Complex Origin of Natural Gas in Sacramento Basin
Peter D. Jenden, Isaac R. Kaplan
Models for natural gas geochemistry allow us to distinguish biogenic and thermogenic sources, to estimate source rock maturity, and to evaluate mixing, migration, and possible association of gases with oil or condensate. These simple models appear adequate for old, tectonically stable basins such as the Permian and Anadarko and for younger basins bordering passive continental margins such as the Gulf Coast. However, study of 95 natural gases from the Sacramento basin suggests that the origin of gases in relatively young, tectonically active basins may be much more complicated.
The Sacramento basin produces dry gas from Upper Cretaceous-early Tertiary clastic sediments deposited in an active forearc environment. Virtually all fields produce from immature sediments (Ro <= 0.5%) with methane ^dgr13C values ranging from -62 to -15^pmil and C2 + concentrations averaging less than 2%. Most of the gas has probably migrated eastward from deeply buried shales and mudstones along the western margin of the basin. However, a few fields contain methane with ^dgr13C values suggesting an indigenous biogenic or early thermogenic origin. Calculations indicate that localized pyrolysis of shallow sediments by igneous intrusives could have produced large amounts of methane in the Colusa and Sutter Buttes areas. Gases with heavy me hane ^dgr13C values (> -25^pmil) are generally rich in nitrogen (up to 88%) and may be derived from metasedimentary rocks subducted beneath the basin. Complex geological history and multiple hydrocarbon sources combine to make the application of geochemistry a challenge in Sacramento basin exploration.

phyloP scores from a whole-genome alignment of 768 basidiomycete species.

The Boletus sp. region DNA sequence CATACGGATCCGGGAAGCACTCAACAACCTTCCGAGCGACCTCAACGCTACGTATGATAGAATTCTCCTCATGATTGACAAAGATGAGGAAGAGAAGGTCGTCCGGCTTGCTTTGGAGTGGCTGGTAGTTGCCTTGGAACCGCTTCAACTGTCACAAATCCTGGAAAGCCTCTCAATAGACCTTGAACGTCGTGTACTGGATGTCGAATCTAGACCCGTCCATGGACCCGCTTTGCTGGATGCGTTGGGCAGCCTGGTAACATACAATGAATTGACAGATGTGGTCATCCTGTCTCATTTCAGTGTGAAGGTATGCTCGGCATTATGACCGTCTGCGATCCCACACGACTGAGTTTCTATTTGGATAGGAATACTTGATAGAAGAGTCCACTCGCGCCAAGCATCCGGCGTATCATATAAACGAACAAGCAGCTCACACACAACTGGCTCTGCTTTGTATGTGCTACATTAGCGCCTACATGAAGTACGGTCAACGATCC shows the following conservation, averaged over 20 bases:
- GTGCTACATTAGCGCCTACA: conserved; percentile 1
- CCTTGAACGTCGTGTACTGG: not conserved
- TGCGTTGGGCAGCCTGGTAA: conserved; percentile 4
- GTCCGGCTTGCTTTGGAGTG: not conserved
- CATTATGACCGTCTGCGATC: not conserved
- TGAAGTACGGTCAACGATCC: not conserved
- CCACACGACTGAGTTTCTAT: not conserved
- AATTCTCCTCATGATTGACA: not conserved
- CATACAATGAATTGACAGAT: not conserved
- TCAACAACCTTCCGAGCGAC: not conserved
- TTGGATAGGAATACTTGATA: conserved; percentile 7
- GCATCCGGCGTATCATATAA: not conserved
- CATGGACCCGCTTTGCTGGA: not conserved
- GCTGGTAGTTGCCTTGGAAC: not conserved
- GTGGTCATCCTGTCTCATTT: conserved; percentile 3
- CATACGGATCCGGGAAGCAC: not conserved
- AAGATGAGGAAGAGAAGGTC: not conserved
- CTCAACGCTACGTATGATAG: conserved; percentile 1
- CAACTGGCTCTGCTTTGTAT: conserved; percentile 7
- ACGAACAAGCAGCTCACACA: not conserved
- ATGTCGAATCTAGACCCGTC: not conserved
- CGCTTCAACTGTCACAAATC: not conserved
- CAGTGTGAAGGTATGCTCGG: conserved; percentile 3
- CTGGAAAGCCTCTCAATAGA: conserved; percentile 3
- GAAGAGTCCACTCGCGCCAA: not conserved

AAPG Search and Discovery Article #91038©1987 AAPG Annual Convention, Los Angeles, California, June 7-10, 1987.